Thursday, 26 April 2012

Musings on the Mayoralty (part 2)

Barely a week to go before the polls open in the 2012 London Mayoral election and the race has tightened appreciably. A fortnight or so ago, incumbent Boris Johnson looked to the cruising with a 53-47 lead over main challenger Ken Livingstone but the recent travails of the Government have damaged even the normally teflon-coated Johnson as have some lacklustre performances in televised debates.

Last Monday's YouGov poll in the Evening Standard had Boris ahead just 51-49 and a lead on first preferences cut from five points (45-40) to just two (43-41). it's probably fair to say that were there almost any other Tory facing almost any other Labour candidate, the Labour candidate would be miles ahead but this is London and we are dealing with Boris and Ken.

There's plenty of evidence neither man has inspired Londoners and both are generally held in contempt by large parts of the electorate but the logic is simple. If you dislike Ken more, you have to vote for Boris - if you dislike Boris more, you vote for Ken.

The London Mayoral election isn't of course a simple FPTP contest - Londoners have two votes and the second preferences of those voting for neither Boris nor Ken may yet prove significant. There are 16% of voting Londoners (one sixth) who will NOT be voting for either Boris or Ken and under the electoral system - because their first preference candidate will be eliminated, their second preference votes will be counted.

Of the block of 16% or so, we have Brian Paddick, the Liberal Democrat candidate, who is polling at 8-9%, Jenny Jones, the Green Party candidate at about 2%, Siobhan Benita, an Independent, at 3% and the UKIP and BNP candidates again at about 3% between them.

It seems probable that the Green Party votes will overwhelmingly support Livingstone as second preference as will those voting for Siobhan Benita while the UKIP and BNP voters will probably (though not certainly) give a second preference to Boris Johnson.

That leaves the Paddick vote as critical - in 2008, Paddick's supporters voted strongly (about two to one if memory serves) for Boris Johnson over Ken Livingstone but, despite the presence of Liberal Democrats in Coalition with the Conservatives, this time it's far less clear. IF it's nearer to 50/50 or possibly even 55/45 for Livingstone, Boris will lose and the political ramifications of that will be enormous (as indeed they will be if he wins).

So what is a Paddick supporter like me to do?

To be honest, I would rather entrust my john thomas to a psychopath with a rusty blade than vote for Boris Johnson and I would rather put my head in a bucketful of scorpions than vote for Ken Livingstone. I could waste my vote as I did in 2008 when I didn't give anyone my second preference (though I would give that to Siobhan Benita this time).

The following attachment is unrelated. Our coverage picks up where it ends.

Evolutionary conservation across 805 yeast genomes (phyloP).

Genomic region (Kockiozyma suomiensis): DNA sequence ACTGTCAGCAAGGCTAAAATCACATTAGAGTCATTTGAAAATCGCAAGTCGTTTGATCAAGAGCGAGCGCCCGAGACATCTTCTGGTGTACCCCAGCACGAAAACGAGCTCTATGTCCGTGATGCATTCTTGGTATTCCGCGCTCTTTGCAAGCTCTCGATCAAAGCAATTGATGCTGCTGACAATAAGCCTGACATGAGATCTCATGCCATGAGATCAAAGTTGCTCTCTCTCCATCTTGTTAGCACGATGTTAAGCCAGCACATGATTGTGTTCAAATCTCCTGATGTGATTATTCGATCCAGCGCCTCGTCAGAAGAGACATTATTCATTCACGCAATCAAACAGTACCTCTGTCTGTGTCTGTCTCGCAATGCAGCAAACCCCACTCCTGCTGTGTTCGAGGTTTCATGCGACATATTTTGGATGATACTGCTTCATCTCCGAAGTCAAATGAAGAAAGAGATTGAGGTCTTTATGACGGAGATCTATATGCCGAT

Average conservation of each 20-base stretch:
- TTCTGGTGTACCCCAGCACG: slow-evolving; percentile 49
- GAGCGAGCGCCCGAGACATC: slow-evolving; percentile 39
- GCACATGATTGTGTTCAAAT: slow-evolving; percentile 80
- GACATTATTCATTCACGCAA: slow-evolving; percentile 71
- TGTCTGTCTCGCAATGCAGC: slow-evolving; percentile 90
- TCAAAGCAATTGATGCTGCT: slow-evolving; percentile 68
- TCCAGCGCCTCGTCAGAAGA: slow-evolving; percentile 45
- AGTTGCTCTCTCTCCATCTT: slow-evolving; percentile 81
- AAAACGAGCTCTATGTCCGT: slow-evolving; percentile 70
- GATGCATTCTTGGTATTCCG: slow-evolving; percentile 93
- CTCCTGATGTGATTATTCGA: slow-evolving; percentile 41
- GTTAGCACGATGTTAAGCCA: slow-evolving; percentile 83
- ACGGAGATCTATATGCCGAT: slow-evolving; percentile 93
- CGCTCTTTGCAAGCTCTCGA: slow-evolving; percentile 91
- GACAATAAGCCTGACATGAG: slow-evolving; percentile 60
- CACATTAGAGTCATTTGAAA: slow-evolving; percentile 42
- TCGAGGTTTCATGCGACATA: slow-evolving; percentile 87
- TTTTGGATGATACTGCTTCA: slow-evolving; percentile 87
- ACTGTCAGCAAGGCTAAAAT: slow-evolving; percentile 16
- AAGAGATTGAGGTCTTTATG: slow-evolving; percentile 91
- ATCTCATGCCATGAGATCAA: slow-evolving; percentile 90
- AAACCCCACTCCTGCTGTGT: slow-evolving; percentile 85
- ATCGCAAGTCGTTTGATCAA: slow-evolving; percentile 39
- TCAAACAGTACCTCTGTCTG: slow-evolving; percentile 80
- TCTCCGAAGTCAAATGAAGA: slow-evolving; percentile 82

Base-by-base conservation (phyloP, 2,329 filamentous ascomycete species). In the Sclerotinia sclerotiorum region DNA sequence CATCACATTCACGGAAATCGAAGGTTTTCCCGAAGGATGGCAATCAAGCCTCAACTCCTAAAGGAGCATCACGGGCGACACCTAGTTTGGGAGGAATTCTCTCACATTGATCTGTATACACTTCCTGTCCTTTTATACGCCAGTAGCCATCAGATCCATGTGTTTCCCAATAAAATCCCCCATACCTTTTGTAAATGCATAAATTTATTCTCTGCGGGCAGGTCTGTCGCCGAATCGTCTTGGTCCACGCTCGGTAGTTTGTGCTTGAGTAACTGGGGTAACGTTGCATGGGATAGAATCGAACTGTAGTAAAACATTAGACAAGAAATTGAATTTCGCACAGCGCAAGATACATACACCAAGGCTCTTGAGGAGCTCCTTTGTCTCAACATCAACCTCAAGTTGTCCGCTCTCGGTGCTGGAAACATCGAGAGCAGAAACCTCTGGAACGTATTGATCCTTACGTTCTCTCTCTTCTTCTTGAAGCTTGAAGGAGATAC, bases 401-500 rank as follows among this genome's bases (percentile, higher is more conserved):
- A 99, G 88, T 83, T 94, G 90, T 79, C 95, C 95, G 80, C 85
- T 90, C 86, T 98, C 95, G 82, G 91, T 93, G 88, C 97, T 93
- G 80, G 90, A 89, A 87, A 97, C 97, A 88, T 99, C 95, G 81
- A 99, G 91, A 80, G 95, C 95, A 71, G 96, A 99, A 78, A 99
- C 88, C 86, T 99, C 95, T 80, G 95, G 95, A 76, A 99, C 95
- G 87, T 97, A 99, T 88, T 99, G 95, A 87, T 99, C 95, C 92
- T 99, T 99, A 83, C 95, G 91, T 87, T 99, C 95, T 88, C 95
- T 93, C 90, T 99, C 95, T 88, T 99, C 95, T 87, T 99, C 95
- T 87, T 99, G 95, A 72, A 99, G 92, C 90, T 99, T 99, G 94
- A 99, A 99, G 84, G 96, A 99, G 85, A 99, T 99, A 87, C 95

However, this time it counts and it's been a while since my vote counted (East Ham voted 70% Labour in 2010 and Newham has 60 Labour Councillors and no Opposition) so what am I to do?

I am open to persuasion - Ken has made a good pitch on fares - I pay over £200 a month for an all zones travelcard which is a lot when my salary has been frozen for three years and any relief on that would be welcome. Even though I live in the Olympic Borough of Newham, I don't see any great benefit accruing to me from the Olympics as a whole. In short, I ask the question - what will the Olympics do for me apart from disrupt my travel for a couple of weeks? The long-term legacy is far from clear.

Boris has done very little to my mind in the past four years - true, the London Mayoralty has quite limited powers but he has taken control of transport and the Police for himself and is clearly marketting himself to the Conservative Party as the leader post-Cameron. I get no sense he really understands what is happening in areas like East Ham as a result of widescale immigration and the social consequences of the recession. Look at the crowds of young men (often Romanian or Tamil) who crowd outside the numerous betting shops which have been allowed to proliferate in the High Street.

Yet I don't like Ken's politics - it's hard to forget the left-wing extravagances of his youth and I don't want the Mayoralty to be in a continual cockfight with the Government.

Neither man inspires me at all yet I have a chance to have a real say and decide the next four years of our Capital's history.

It's a dilemma...

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